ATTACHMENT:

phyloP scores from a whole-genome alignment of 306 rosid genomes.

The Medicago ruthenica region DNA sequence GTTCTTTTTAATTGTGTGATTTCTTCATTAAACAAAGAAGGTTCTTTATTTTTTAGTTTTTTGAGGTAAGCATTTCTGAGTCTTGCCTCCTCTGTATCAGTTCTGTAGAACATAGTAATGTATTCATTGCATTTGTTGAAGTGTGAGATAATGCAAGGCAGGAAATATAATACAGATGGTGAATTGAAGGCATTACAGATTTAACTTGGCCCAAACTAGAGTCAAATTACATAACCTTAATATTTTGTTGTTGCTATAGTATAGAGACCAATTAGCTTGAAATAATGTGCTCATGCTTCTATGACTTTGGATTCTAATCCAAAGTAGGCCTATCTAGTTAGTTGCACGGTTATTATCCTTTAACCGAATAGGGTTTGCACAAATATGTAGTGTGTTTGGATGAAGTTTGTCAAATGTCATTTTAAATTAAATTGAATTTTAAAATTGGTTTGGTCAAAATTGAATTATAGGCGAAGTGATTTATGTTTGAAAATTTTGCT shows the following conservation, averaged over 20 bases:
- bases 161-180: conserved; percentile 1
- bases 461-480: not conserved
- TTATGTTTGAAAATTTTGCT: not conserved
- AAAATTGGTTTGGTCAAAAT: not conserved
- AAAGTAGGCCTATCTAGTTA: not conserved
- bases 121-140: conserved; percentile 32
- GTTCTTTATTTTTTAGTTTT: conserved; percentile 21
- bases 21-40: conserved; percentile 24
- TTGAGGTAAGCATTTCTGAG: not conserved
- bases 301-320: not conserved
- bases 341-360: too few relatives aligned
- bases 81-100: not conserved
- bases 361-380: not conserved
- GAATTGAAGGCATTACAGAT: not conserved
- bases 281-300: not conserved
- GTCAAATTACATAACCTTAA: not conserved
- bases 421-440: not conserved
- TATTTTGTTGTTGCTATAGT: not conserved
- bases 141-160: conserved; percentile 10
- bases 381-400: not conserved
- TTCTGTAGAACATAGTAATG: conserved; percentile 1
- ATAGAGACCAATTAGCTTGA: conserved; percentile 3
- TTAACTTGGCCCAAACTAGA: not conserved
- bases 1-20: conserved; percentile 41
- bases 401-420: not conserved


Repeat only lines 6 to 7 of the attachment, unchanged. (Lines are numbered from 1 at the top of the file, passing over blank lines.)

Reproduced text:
- AAAATTGGTTTGGTCAAAAT: not conserved
- AAAGTAGGCCTATCTAGTTA: not conserved